Moving on

June 28 2007

Not many people in the West understand the details of Chinese cultural history, but we think we understand that many traditions were sustained for long periods by the imitation of teachers. Excellence was prized, and the hand of the new artist was revealed there, that is where originality was found, but mere innovation was less prized and less in evidence. So the account goes.

Europeans had schools and traditions, but they did not imitate so deliberately.

European art reached an especially high level of differentiation between, say, 1850 and 1940, where there are many works, never mind schools, which are so “original” and such a “universe-in-themselves” – Toynbee’s phrase (or something like it) for what nations were, disastrously, claiming to be during that period – that any one of them could have sustained an imitative tradition à la chinoise for decades.

Take music. Schoenberg’s First Chamber Symphony makes a Klangwelt all of its own. It bears little resemblance to his style of 1899 and little to his style of 1910. But it wasn’t imitated even by Schoenberg. That was it.

You can say something similar about Ravel’s ballet Daphnis et Chloé, which I happen to be listening to now, in Boulez’s recent recording with the Berlin Philharmonic. A whole sonic universe was invented and thrown away in one work.

Puccini was the last genius in an Italian operatic tradition. Does his music therefore sound decadent and like the end of something? I don’t think it does. It is fresh and vital. It doesn’t hint at the end of anything at all. Even his survivors in verismo sound not so much decadent as simply less talented. But it was the end. Post-war Italian music has been something else again.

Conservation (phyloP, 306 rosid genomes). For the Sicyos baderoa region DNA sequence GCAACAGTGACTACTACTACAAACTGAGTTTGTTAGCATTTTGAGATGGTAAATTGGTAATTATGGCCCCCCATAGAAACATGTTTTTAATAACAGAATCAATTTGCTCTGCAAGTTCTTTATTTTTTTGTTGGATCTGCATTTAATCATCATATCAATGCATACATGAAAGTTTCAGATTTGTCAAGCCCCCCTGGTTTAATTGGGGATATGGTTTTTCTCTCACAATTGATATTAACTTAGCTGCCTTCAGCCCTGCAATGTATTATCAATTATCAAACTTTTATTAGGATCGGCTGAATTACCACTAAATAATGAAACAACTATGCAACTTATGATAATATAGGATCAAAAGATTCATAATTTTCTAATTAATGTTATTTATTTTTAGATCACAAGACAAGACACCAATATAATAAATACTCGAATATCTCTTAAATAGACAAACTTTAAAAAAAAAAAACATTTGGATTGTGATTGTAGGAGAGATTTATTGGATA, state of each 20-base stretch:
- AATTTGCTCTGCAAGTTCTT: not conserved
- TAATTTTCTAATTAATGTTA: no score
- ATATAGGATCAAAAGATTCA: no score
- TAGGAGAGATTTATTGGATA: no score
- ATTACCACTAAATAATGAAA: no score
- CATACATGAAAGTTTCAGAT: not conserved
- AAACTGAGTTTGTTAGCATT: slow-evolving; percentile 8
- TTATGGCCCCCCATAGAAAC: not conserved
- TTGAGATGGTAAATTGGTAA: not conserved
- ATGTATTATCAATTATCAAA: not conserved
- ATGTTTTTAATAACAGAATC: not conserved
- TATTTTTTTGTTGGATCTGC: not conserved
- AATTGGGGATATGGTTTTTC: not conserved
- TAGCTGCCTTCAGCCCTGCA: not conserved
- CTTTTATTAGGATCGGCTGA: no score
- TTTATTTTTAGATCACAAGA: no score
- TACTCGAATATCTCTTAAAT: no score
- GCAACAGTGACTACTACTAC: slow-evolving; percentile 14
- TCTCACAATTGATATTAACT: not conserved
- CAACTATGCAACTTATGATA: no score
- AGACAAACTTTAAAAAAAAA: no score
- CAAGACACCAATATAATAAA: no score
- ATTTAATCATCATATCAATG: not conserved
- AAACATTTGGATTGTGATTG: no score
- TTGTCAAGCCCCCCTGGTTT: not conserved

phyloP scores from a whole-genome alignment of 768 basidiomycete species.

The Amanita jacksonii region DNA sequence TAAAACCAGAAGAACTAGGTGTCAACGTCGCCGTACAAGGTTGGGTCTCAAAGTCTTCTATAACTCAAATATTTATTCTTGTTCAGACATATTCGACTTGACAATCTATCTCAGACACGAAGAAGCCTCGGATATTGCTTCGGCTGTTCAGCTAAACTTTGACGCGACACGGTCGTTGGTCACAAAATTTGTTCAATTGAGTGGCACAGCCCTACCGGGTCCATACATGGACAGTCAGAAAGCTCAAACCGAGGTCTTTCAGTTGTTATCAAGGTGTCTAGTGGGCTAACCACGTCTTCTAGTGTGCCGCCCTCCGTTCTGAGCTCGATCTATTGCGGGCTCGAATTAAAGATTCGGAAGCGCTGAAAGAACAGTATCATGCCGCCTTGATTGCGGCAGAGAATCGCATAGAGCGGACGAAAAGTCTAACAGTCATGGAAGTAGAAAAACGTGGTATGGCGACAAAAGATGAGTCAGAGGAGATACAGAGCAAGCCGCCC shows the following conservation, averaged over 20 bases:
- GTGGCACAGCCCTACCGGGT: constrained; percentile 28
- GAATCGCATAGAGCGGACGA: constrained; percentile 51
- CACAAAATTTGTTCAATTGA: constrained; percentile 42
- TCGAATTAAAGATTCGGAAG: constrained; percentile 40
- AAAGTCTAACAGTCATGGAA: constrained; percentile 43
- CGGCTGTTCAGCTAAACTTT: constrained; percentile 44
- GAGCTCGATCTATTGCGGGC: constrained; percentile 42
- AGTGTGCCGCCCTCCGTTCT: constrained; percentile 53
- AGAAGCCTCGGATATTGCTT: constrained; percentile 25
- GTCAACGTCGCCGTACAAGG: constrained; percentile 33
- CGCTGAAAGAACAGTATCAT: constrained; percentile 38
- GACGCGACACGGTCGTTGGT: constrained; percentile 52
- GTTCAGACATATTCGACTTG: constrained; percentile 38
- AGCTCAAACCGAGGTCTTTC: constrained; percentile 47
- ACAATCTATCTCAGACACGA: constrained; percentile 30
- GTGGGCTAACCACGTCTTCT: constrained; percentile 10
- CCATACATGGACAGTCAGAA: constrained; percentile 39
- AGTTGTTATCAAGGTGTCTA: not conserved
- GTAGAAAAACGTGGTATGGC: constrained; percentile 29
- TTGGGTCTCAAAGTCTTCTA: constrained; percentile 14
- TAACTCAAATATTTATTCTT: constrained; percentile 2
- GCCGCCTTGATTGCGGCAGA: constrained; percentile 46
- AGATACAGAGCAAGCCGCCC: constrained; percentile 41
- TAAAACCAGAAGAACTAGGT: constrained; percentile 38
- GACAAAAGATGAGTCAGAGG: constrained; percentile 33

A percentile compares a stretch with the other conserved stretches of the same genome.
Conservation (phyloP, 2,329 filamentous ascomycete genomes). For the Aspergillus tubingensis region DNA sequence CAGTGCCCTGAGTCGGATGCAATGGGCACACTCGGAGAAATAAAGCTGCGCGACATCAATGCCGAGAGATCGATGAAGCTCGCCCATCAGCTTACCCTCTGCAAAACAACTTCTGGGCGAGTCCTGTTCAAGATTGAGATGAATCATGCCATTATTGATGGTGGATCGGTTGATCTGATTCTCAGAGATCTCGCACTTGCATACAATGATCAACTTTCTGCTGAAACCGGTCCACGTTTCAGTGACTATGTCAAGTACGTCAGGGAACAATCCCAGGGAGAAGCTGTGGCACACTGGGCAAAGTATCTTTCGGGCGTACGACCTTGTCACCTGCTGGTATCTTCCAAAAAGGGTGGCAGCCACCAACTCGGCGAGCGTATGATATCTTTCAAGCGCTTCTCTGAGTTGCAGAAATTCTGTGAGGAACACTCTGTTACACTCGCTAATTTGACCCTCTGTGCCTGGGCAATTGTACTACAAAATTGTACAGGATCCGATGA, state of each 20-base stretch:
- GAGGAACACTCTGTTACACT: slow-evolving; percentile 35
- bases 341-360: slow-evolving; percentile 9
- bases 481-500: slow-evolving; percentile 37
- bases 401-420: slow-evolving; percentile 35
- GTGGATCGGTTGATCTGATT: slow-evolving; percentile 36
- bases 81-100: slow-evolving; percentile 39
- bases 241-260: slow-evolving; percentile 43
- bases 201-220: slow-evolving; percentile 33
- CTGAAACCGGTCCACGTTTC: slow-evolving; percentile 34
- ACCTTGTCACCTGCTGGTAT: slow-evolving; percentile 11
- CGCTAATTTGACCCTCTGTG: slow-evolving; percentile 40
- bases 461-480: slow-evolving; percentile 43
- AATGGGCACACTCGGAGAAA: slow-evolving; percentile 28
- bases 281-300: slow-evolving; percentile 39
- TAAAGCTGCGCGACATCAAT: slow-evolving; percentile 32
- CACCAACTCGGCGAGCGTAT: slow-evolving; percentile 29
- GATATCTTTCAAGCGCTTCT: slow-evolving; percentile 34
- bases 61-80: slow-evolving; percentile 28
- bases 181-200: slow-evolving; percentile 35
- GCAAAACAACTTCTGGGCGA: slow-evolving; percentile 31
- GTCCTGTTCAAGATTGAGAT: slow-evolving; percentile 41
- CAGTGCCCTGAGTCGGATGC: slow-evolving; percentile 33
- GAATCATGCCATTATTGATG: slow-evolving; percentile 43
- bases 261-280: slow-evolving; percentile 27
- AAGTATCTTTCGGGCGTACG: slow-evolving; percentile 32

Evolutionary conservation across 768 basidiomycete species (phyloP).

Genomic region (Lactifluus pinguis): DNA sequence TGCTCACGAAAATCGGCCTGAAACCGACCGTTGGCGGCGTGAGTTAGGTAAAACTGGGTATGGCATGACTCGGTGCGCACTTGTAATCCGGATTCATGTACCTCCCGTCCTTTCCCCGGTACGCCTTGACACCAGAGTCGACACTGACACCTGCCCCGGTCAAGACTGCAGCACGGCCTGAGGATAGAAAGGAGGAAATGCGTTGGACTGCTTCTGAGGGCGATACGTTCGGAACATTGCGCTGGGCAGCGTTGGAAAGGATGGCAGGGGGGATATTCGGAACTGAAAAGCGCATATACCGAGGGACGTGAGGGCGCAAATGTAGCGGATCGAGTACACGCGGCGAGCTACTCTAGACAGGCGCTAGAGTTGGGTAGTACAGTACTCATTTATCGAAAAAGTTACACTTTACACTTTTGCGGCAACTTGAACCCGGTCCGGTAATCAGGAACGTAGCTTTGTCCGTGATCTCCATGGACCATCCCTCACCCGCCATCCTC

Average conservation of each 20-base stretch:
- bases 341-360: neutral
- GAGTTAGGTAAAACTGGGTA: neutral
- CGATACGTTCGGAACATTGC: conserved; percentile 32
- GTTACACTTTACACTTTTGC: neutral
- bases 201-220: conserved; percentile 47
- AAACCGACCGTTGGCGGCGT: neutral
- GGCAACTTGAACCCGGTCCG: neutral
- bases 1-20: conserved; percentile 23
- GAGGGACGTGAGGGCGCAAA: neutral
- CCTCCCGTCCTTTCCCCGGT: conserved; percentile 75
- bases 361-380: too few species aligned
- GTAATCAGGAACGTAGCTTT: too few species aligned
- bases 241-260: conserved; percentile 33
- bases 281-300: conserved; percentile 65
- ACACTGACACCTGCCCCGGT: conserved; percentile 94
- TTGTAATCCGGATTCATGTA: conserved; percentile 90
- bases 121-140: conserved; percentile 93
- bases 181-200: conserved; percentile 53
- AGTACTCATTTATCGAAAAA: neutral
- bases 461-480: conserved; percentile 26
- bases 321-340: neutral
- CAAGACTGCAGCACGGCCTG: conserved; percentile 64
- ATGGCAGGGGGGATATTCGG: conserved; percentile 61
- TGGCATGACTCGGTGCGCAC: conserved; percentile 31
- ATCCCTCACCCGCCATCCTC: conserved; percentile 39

Not only could many works have launched a “style” lasting for decades or centuries in the “Chinese” sense, but single phrases, inflections and intervals in them, sonic cross-sections, could have suggested such permanent styles and manners.

Formal traditions were important, of course. The most colossal exercise in absolutely strict sonata form ever conceived is the finale of Mahler’s sixth symphony. But there is nothing imitative in it.

This repeated renewal and burning-out happened across all artistic disciplines – and strikingly in the century I am talking about.

What was a tune? A Western invention as particular as clockwork. A tune also burns out quickly. As quickly as the bodies whose leap, at its apotheosis, it inspired fall back to earth.

European art remained very “high” for at least two centuries after religion began to decline.

The relationship between high secular culture and religion is examined by Roger Scruton in a book I am reading, his Modern Culture.

3 Responses to “Moving on”

  1. davidderrick Says:

    Am starting to think that this Boulez is the finest recording of Daphnis.

  2. davidderrick Says:

    Or you can say that European art changed when something was perfected, not after a style was exhausted. Which is why it remained vital.


  3. […] In the passage I have quoted, he sees a “breakdown” of the culture that had come before, rather than a prescient response to what was coming or a dynamic response to what was new. European culture had never been something static and therefore liable to break down. It was breaking down all the time. Why, nevertheless, did things change so dramatically when even comparatively conservative artists seemed unexhausted? I asked that question, in relation to music, here and here. […]


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